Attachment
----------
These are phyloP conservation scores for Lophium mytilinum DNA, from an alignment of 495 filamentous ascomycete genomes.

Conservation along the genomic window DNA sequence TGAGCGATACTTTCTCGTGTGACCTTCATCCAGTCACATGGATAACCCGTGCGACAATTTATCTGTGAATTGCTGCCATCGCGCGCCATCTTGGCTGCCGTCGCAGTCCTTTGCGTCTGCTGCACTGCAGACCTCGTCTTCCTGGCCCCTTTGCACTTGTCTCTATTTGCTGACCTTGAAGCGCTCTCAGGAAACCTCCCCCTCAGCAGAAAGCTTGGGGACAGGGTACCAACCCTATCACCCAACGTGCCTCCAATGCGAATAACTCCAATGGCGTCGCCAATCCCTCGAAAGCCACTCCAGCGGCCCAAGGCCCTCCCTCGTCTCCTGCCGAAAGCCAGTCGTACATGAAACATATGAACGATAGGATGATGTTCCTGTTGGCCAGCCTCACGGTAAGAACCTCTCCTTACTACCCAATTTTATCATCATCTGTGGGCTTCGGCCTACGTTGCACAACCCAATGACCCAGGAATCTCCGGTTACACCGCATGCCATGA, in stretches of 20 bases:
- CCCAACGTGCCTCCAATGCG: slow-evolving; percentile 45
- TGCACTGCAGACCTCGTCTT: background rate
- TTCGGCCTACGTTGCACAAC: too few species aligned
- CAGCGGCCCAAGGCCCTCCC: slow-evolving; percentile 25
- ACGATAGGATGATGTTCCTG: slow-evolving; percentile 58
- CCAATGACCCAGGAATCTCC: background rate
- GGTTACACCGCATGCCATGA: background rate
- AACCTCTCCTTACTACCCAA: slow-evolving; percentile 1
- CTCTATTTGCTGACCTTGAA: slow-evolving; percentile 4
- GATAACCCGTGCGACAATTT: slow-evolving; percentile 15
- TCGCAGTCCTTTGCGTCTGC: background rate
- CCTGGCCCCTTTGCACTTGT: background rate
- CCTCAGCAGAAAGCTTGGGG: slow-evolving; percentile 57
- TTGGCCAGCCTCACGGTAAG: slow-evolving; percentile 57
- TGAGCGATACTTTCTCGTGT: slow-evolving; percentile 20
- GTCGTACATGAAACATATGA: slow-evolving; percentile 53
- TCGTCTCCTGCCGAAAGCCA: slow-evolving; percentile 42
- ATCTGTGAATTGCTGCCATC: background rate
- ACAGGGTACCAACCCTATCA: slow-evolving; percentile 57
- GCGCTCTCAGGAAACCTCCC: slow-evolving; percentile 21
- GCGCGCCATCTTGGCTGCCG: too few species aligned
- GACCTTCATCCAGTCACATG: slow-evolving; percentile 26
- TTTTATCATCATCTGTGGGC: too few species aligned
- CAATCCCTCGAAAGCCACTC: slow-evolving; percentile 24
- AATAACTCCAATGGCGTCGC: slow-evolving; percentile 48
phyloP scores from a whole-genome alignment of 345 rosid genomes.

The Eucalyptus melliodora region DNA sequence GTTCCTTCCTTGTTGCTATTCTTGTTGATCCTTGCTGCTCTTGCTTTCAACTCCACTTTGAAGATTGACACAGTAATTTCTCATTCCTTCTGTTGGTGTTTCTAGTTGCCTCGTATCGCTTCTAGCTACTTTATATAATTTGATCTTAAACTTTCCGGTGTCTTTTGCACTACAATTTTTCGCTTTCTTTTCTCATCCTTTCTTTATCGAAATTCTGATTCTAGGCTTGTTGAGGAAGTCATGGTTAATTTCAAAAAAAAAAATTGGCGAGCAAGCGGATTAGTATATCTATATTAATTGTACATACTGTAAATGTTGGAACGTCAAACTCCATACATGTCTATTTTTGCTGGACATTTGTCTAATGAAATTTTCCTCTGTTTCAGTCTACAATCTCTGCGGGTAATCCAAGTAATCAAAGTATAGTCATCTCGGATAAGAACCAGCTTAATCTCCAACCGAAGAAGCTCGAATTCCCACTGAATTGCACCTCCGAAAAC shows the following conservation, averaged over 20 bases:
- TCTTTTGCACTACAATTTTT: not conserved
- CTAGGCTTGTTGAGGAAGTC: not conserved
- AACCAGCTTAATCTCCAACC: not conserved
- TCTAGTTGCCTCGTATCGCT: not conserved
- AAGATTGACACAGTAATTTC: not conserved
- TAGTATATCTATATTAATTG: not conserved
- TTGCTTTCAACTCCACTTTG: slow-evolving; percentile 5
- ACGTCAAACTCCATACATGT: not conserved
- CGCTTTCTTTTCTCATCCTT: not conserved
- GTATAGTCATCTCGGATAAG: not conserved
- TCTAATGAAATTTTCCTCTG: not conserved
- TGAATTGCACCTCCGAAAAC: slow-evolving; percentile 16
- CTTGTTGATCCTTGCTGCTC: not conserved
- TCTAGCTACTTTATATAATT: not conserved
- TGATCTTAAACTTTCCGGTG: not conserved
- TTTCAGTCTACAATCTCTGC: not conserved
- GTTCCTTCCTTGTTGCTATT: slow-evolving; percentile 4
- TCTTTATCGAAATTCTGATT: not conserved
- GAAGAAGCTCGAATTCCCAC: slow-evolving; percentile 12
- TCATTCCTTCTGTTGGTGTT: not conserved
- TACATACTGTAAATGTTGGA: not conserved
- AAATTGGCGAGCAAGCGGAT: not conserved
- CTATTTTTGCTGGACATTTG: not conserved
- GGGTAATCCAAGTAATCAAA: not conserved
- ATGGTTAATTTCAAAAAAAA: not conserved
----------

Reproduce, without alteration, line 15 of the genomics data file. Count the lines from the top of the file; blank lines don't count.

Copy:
- CCTCAGCAGAAAGCTTGGGG: slow-evolving; percentile 57